The field of impact investments is growing rapidly – as the 2016 SIFMA Year in Review notes, U.S. based socially responsible assets more than doubled between 2012 and 2016, from $3.74 trillion to $8.73 trillion, and this market could reach $10 trillion by 2050.
The term was coined around 2007 at The Rockefeller Foundation to refer to investments that do well and do good, generating both financial return and positive social and/or environmental impact. The appeal is understandable when you look at statistics such as a recent survey by the Global Impact Investing Network and JPMorgan which found that 55% of impact investments have competitive, market rate returns, and that portfolio performance for these investments overwhelmingly met or exceeded investor expectations for both financial and social or environmental impact goals.
At the start of 2016, the Washington-based US Forum for Sustainable and Responsible Investing reported that this category totaled $8.72 trillion, accounting for about one fifth of all managed interests. But who is driving this growth?
Last year, the U.S Trust Insights on Wealth and Worth Survey found that over 85% of high net worth or ultra high net worth millennial respondents were interested in or have already engaged in social impact investing. As U.S. Trust investment strategist Jackie VanderBrug explains, “Philanthropic dollars are just not enough to solve social challenges. Young investors have greater confidence in the private sector to resolve them. It is a combination of an acute sense of the needs of the world and the unprecedented belief of what capitalism can do.”
Another recent study corroborates these findings. Published by OppenheimerFunds and Campden Research, Proving Worth – The Values of Affluent Millennials in North America, discovered that 64% of millennial respondents were interested or very interested in impact investing. “Millennials want to do good,” says Ned Dane, Head of the Private Client Group at OppenheimerFunds. “They are using their family wealth to solve world issues.”
The amount of this wealth is staggering – as the Harvard Business Review reports, this generation is “poised to share in the largest intergenerational wealth transfer in human history” – an estimated $41 trillion in the United States alone by 2052.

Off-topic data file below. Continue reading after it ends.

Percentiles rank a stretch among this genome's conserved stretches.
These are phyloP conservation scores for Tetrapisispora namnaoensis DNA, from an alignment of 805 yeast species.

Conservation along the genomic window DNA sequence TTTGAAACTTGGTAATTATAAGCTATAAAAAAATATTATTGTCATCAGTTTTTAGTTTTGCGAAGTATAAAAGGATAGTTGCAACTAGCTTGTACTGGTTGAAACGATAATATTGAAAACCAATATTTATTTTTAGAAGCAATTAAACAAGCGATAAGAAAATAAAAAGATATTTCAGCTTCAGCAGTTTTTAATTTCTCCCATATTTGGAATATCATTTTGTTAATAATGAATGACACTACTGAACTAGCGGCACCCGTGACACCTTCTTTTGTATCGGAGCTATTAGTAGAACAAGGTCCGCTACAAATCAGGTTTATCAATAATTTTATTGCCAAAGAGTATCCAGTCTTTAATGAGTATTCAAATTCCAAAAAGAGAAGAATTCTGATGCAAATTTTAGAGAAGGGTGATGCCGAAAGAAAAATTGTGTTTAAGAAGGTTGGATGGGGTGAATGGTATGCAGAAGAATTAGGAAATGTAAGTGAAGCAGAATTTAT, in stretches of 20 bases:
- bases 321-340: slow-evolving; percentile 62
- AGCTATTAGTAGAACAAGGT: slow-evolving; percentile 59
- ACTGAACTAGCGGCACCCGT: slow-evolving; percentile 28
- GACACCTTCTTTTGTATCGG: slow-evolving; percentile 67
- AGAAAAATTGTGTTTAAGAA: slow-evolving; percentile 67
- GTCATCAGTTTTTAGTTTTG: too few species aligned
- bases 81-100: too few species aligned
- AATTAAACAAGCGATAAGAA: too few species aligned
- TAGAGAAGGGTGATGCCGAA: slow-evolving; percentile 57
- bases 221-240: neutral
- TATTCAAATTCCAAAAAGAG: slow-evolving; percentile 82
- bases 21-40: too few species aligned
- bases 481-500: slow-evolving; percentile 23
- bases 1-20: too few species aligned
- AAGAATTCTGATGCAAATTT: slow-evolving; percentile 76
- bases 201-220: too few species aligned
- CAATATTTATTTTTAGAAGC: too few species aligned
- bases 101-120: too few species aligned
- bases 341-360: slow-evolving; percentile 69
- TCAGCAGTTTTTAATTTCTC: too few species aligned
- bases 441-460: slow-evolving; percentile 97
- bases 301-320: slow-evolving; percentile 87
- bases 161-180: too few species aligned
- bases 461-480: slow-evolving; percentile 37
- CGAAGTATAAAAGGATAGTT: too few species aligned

On the opposite end of the generational spectrum is the other major driver of the growth of impact investing: pension funds. The California Public Employees’ Pension Fund (CalPERS), for example, with over $300 billion in assets, has been pursuing Environmental, Social, and Governance (ESG) priorities across all its investments to ensure it meets the retirement needs of its 1.8 million members. Last summer, it adopted a six-point ESG 5-Year Strategic Plan to define the future of these investments, and other large state pension funds in the U.S. and around the world are pursuing similar initiatives.
At the end of 2014, $2.7 billion of the $8.31 trillion (or 32.5 %) held in private retirement plans was invested in funds marketed as being “socially responsible”, according to the U.S. SIF Foundation, the Forum for Sustainable and Responsible Investment. This is set to change, however. In 2015, the U.S. Department of Labor clarified its policies to make it easier for private-sector employers to include socially responsible investment funds in their pension plans. They are also being increasingly pursued as a less risky long-term investment option, a very valuable feature for those planning for retirement. As a recent Harvard Business School study found, the share price of companies implementing sustainability programs performed nearly 50% higher than a comparison group over 18 years.
As investors increasingly ask for impact-based opportunities, major banks are responding by offering dedicated products. As The Economist reports, over the past two years BlackRock launched its “Impact” division, Goldman Sachs acquired Imprint Capital (an impact-investment firm), and both Bain Capital and TPG have introduced impact funds. Impact investing is moving from a fringe practice to the new normal for millennials and pensioners, and knowing how to navigate this landscape to identify opportunities that are meaningful and lucrative will bring advisors growth in both customers and returns.